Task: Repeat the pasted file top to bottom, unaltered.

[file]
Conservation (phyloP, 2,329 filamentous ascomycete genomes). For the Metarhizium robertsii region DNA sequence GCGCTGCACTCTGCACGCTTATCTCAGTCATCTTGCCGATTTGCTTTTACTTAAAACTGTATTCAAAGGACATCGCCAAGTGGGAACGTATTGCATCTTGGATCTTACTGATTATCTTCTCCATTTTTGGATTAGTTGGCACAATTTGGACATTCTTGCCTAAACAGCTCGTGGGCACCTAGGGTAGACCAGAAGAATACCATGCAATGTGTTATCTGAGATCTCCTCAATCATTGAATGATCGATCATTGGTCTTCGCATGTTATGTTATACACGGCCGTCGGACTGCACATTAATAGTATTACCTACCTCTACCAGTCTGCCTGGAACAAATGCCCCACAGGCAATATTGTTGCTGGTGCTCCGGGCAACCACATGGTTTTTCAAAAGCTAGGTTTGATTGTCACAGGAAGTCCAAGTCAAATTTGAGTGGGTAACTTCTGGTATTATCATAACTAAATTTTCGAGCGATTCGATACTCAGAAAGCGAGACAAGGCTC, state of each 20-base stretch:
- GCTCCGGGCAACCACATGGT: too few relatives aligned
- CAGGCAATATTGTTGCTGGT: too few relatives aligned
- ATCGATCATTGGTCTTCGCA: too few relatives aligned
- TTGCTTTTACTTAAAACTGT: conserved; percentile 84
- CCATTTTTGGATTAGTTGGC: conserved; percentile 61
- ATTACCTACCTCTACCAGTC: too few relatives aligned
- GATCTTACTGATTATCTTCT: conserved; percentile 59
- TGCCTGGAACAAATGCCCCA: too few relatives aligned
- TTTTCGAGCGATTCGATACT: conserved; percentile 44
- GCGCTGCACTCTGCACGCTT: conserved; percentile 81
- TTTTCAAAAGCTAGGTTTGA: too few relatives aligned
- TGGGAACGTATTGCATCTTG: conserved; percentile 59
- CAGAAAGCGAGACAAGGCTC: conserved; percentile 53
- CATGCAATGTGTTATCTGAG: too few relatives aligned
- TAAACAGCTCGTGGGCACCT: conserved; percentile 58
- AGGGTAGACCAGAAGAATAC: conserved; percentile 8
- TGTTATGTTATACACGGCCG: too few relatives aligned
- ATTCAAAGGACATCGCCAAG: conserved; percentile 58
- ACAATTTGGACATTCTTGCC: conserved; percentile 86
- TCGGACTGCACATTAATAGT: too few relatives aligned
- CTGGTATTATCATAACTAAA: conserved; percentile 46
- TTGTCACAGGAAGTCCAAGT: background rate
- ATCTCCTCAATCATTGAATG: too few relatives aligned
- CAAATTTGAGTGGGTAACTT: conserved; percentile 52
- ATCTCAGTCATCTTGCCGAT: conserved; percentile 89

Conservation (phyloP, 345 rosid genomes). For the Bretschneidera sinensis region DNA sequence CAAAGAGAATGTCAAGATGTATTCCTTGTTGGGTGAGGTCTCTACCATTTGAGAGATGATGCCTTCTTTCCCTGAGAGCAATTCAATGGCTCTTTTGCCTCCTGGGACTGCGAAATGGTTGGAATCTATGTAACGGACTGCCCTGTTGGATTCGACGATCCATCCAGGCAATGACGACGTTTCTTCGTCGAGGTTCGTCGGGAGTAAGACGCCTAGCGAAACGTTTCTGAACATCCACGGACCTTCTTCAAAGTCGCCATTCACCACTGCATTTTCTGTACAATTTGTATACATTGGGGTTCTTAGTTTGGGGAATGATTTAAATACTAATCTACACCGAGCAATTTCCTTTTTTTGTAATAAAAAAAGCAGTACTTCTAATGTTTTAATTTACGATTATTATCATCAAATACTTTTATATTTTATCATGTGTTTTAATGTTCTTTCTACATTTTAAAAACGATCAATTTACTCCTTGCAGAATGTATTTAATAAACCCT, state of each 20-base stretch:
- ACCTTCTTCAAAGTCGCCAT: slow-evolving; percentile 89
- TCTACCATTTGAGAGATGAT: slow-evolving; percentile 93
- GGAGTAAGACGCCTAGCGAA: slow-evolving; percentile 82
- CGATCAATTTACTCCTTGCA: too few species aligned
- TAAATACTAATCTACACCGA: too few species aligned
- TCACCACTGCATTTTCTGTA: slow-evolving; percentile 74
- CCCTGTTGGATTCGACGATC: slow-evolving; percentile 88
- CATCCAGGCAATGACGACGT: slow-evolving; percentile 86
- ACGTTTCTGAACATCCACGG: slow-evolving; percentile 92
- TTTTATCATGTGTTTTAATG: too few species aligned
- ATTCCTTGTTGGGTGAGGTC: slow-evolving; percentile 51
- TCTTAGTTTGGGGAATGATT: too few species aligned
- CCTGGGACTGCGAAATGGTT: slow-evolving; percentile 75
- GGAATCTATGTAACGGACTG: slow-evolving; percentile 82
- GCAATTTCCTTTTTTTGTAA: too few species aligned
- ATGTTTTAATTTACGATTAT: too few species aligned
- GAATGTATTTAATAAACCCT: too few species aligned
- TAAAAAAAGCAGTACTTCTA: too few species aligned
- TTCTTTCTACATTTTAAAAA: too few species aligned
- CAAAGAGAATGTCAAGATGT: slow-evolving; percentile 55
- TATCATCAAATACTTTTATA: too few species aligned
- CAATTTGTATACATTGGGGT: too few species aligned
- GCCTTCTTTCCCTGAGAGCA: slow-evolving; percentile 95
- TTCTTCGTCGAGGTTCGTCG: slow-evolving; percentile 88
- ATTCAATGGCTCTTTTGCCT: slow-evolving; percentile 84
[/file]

Conservation (phyloP, 2,329 filamentous ascomycete genomes). For the Metarhizium robertsii region DNA sequence GCGCTGCACTCTGCACGCTTATCTCAGTCATCTTGCCGATTTGCTTTTACTTAAAACTGTATTCAAAGGACATCGCCAAGTGGGAACGTATTGCATCTTGGATCTTACTGATTATCTTCTCCATTTTTGGATTAGTTGGCACAATTTGGACATTCTTGCCTAAACAGCTCGTGGGCACCTAGGGTAGACCAGAAGAATACCATGCAATGTGTTATCTGAGATCTCCTCAATCATTGAATGATCGATCATTGGTCTTCGCATGTTATGTTATACACGGCCGTCGGACTGCACATTAATAGTATTACCTACCTCTACCAGTCTGCCTGGAACAAATGCCCCACAGGCAATATTGTTGCTGGTGCTCCGGGCAACCACATGGTTTTTCAAAAGCTAGGTTTGATTGTCACAGGAAGTCCAAGTCAAATTTGAGTGGGTAACTTCTGGTATTATCATAACTAAATTTTCGAGCGATTCGATACTCAGAAAGCGAGACAAGGCTC, state of each 20-base stretch:
- GCTCCGGGCAACCACATGGT: too few relatives aligned
- CAGGCAATATTGTTGCTGGT: too few relatives aligned
- ATCGATCATTGGTCTTCGCA: too few relatives aligned
- TTGCTTTTACTTAAAACTGT: conserved; percentile 84
- CCATTTTTGGATTAGTTGGC: conserved; percentile 61
- ATTACCTACCTCTACCAGTC: too few relatives aligned
- GATCTTACTGATTATCTTCT: conserved; percentile 59
- TGCCTGGAACAAATGCCCCA: too few relatives aligned
- TTTTCGAGCGATTCGATACT: conserved; percentile 44
- GCGCTGCACTCTGCACGCTT: conserved; percentile 81
- TTTTCAAAAGCTAGGTTTGA: too few relatives aligned
- TGGGAACGTATTGCATCTTG: conserved; percentile 59
- CAGAAAGCGAGACAAGGCTC: conserved; percentile 53
- CATGCAATGTGTTATCTGAG: too few relatives aligned
- TAAACAGCTCGTGGGCACCT: conserved; percentile 58
- AGGGTAGACCAGAAGAATAC: conserved; percentile 8
- TGTTATGTTATACACGGCCG: too few relatives aligned
- ATTCAAAGGACATCGCCAAG: conserved; percentile 58
- ACAATTTGGACATTCTTGCC: conserved; percentile 86
- TCGGACTGCACATTAATAGT: too few relatives aligned
- CTGGTATTATCATAACTAAA: conserved; percentile 46
- TTGTCACAGGAAGTCCAAGT: background rate
- ATCTCCTCAATCATTGAATG: too few relatives aligned
- CAAATTTGAGTGGGTAACTT: conserved; percentile 52
- ATCTCAGTCATCTTGCCGAT: conserved; percentile 89

Conservation (phyloP, 345 rosid genomes). For the Bretschneidera sinensis region DNA sequence CAAAGAGAATGTCAAGATGTATTCCTTGTTGGGTGAGGTCTCTACCATTTGAGAGATGATGCCTTCTTTCCCTGAGAGCAATTCAATGGCTCTTTTGCCTCCTGGGACTGCGAAATGGTTGGAATCTATGTAACGGACTGCCCTGTTGGATTCGACGATCCATCCAGGCAATGACGACGTTTCTTCGTCGAGGTTCGTCGGGAGTAAGACGCCTAGCGAAACGTTTCTGAACATCCACGGACCTTCTTCAAAGTCGCCATTCACCACTGCATTTTCTGTACAATTTGTATACATTGGGGTTCTTAGTTTGGGGAATGATTTAAATACTAATCTACACCGAGCAATTTCCTTTTTTTGTAATAAAAAAAGCAGTACTTCTAATGTTTTAATTTACGATTATTATCATCAAATACTTTTATATTTTATCATGTGTTTTAATGTTCTTTCTACATTTTAAAAACGATCAATTTACTCCTTGCAGAATGTATTTAATAAACCCT, state of each 20-base stretch:
- ACCTTCTTCAAAGTCGCCAT: slow-evolving; percentile 89
- TCTACCATTTGAGAGATGAT: slow-evolving; percentile 93
- GGAGTAAGACGCCTAGCGAA: slow-evolving; percentile 82
- CGATCAATTTACTCCTTGCA: too few species aligned
- TAAATACTAATCTACACCGA: too few species aligned
- TCACCACTGCATTTTCTGTA: slow-evolving; percentile 74
- CCCTGTTGGATTCGACGATC: slow-evolving; percentile 88
- CATCCAGGCAATGACGACGT: slow-evolving; percentile 86
- ACGTTTCTGAACATCCACGG: slow-evolving; percentile 92
- TTTTATCATGTGTTTTAATG: too few species aligned
- ATTCCTTGTTGGGTGAGGTC: slow-evolving; percentile 51
- TCTTAGTTTGGGGAATGATT: too few species aligned
- CCTGGGACTGCGAAATGGTT: slow-evolving; percentile 75
- GGAATCTATGTAACGGACTG: slow-evolving; percentile 82
- GCAATTTCCTTTTTTTGTAA: too few species aligned
- ATGTTTTAATTTACGATTAT: too few species aligned
- GAATGTATTTAATAAACCCT: too few species aligned
- TAAAAAAAGCAGTACTTCTA: too few species aligned
- TTCTTTCTACATTTTAAAAA: too few species aligned
- CAAAGAGAATGTCAAGATGT: slow-evolving; percentile 55
- TATCATCAAATACTTTTATA: too few species aligned
- CAATTTGTATACATTGGGGT: too few species aligned
- GCCTTCTTTCCCTGAGAGCA: slow-evolving; percentile 95
- TTCTTCGTCGAGGTTCGTCG: slow-evolving; percentile 88
- ATTCAATGGCTCTTTTGCCT: slow-evolving; percentile 84